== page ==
It's odd really. My introduction to the world of blogging came through my exploration of the whole ID/creationism issue (which got me reading the Panda's Thumb, which introduced me to Pharyngula and many other science blogs), but I didn't really envisage writing about it much on my own blog. Here in the UK the debate has always seemed to be much more low-level, not really involving the government and courts the way it has in the US. Now, however, the publicity around the Dover trial seems to have stirred something up, or at least started our media examining attitudes to ID and creationism in this country more closely than they have in the past. And the picture has not been especially encouraging, as I have written about here and here.
Now I read in The Times that the OCR examinations board is planning to reference creationism in its new GCSE biology syllabus (also reported by the BBC here). Do we need to start panicking?
If you download the new OCR syllabus (pdf) and examine the relevent section (Item B2f: Survival of the Fittest, on pages 33-35) you will find no mention of ID concepts, or even the "weaknesses in the theory of evolution" rubbish that people are trying to write into the syllabuses in the US. There are two "Assessable learning outcomes" which probably sparked the hysteria:
- Explain that the fossil record has been interpreted differently over time (e.g. creationist interpretation) (Page 35, top).
- Explain the reasons why the theory of evolution by natural selection met with an initially hostile response (social and historical context) (Page 35, bottom).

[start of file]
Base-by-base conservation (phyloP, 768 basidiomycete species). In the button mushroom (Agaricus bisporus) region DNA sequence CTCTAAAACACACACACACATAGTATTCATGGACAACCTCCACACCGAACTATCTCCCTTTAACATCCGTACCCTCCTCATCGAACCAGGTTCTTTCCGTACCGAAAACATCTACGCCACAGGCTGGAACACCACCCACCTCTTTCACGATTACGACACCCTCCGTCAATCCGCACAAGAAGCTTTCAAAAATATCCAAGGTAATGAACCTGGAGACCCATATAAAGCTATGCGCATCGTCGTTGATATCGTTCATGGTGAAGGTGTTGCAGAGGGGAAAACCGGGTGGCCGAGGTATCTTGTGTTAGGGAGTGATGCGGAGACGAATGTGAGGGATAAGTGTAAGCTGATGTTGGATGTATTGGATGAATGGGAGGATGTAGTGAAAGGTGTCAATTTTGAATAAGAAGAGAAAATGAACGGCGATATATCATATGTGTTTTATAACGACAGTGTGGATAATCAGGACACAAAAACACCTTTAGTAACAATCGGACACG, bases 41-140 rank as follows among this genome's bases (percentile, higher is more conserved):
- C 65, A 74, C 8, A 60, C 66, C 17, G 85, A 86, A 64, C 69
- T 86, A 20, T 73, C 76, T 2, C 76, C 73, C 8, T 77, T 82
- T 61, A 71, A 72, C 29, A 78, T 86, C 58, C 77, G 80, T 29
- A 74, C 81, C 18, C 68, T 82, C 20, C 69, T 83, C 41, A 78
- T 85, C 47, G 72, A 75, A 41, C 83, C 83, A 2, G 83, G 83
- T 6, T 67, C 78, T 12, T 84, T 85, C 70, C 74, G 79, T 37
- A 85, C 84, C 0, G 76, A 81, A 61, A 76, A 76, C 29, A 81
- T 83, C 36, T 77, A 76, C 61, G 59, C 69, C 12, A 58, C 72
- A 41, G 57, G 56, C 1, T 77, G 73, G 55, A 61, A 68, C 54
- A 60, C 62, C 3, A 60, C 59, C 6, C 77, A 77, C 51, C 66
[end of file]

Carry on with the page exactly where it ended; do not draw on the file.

Well, the language there could have been a bit tighter, perhaps, but given that the treatment of evolutionary concepts appears sound on the whole, I think this is aimed at discussing creationism as a failed explanation from the 19th century, rather than a credible modern alternative to evolutionary theory (there is also a discussion of Lamarackian inheritance). In other words, I agree with this comment from Flitcraft in the inevitable discussion over at Pharyngula:
There is the possibility that a Creationist teacher might seize on [those sentences] as an excuse to do some mischief, but given the way the syllabus covers things like debunking Lamarck, I think this is an attempt to teach some history of science rather than a pop at putting a Creationist trojan horse into the exam syllabus.
The exam board have also posted this statement:
At OCR, we believe candidates need to understand the social and historical context to scientific ideas both pre and post Darwin.
In our Gateway Science specification, candidates are asked to discuss why the opponents of Darwinism thought the way they did and how scientific controversies can arise from different ways of interpreting empirical evidence (my emphasis).
Creationism and 'intelligent design' are not regarded by OCR as scientific theories. They are beliefs that do not lie within scientific understanding.
The last paragraph is strong enough to offset the fact that the statement I've bolded sounds a little bit weasel-like. Interestingly, this part is lifted almost verbatim from the National Curriculum itself, where, rather suspiciously, evolutionary theory is singled out as a 'scientific controversy'. The exam boards are not the people we should be keeping our eyes on, perhaps.